How can you start evolving work for your field force?
Digital technology means that field force work is changing for the better. Lucy Clayton, Business Thought Leadership at Virgin Media O2 Business, looks at the approaches that businesses need to follow to start the journey of evolving work for field force workers and ensuring success.


The way we work is changing. With the rise of remote working during the pandemic, digital technologies, connectivity and automation have already transformed office work. But field work has also been undergoing a revolution, although more gradually and quietly.

We published our insights paper ‘Is your field force evolving to meet current needs?’ to explore the areas where technology is changing the way your field workforce operates. And bringing benefits for both field workers and customers.

Previously, I covered the kind of drivers that are stimulating improvements in field work, as well as the opportunities for change across four key areas – productivity, operational efficiency, customer service and health and safety.

In this third and final article exploring takeaways from the report, I’m going to look at five key approaches that businesses need to take to start evolving field force work and preparing for the future.

Get the right mindset

You might roll your eyes when I describe improving field work as a journey. Yes, that’s a cliché, but it’s true. Many of the gains you can get by improving field work are incremental. Phasing out that paper form here. Enabling remote teams to talk to each other there. Allowing field workers to see data on site to make better decisions.

Having a continuous improvement mindset is key. That’s not to say there aren’t big bang innovations that can be achieved. But generally, most improvements are small. However, collectively and over time, the gains can be huge. More gradual change also ensures your field force isn’t overwhelmed.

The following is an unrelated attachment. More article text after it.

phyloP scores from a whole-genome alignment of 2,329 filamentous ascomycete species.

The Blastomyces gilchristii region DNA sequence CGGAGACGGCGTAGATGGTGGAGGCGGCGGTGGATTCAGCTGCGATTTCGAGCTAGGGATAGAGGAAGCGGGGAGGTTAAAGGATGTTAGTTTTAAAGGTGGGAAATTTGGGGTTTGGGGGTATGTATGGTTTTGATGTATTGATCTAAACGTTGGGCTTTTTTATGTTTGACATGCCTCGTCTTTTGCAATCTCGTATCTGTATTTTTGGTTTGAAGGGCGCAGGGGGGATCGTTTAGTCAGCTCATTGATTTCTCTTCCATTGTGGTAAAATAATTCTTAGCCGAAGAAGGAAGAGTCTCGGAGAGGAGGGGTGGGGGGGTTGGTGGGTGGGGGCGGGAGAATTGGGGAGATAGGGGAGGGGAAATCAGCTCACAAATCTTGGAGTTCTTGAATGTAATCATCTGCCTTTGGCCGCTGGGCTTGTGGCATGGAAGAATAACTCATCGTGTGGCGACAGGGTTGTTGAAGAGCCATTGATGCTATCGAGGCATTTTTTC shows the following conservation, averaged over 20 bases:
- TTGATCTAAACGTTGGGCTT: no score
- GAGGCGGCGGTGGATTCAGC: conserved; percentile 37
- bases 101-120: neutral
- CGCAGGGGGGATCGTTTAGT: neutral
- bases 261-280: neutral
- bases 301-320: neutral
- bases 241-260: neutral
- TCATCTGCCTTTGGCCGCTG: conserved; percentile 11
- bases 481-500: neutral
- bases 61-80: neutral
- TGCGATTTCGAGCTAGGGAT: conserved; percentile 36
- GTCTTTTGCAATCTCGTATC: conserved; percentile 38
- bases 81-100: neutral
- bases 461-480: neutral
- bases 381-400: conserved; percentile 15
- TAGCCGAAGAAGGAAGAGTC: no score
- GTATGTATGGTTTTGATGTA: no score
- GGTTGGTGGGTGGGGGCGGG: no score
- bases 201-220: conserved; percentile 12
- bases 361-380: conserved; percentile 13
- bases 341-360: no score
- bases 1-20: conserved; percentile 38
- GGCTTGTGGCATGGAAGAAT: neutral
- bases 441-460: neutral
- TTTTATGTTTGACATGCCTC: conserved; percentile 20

Focus on adding value

A recurrent theme in the report is adding value. How does technology save time? How is customer service improved? How is employee experience made better? Take the opportunity of improved mobile connectivity – how could that add value to your field workforce and your customers? And if it can, what would be your priority?

Adding value is a great lens to consider improving field work and working out the right strategy and roadmap to move forward.

Take a people-centric and layered approach

One of the most interesting sections of the report explores Maslow’s hierarchy of needs, a popular psychological model. It applies five levels of human need to the area of field work. At its base is network connectivity as a critical enabler of work. At the top is resonating wider ambition. It recognises the human need to grow, fulfil potential and be creative.

This framework suggests two key approaches. First, changes must be centred around people. This model puts the needs of field workers at the heart of change. Without considering people, change isn’t going to be successful.

Secondly, it shows the power of taking a layered approach. Success on the higher levels of the pyramid is dependent on success on the lower levels. This is a great tool to prioritise actions. A reminder to focus on the basics first.

Take a coordinated approach

The transformation of field work involves many moving parts. From the top to the bottom. It requires a lot of strategic coordination to optimise and maximise impact. The synchronisation of people. Processes. And technology. Then there’s also a generous helping of change management needed.

Taking a coordinated approach is utterly essential. This applies not only within your business, but across your trusted partners and suppliers too. When everybody works in harmony, changes to field work become sustainable and successful in the long run.

Look to the future

Field work will continue to change. Even more rapid connectivity. Greater adoption of AR / VR headsets. The impact of these on consumers as well as employees. And this is just the tip of the iceberg.

The report also references the changes we can expect from Artificial Intelligence (AI), Machine Learning (ML), drones and other exciting technologies across multiple sectors.

A key takeaway is that businesses must keep an eye on the future. Bigger changes may be on the horizon. New ideas will beckon.

Continuing to ask questions about what new technologies could do for you around specific use cases will help you focus on future opportunities. Then putting these to the test with a proof of concept will help make them happen.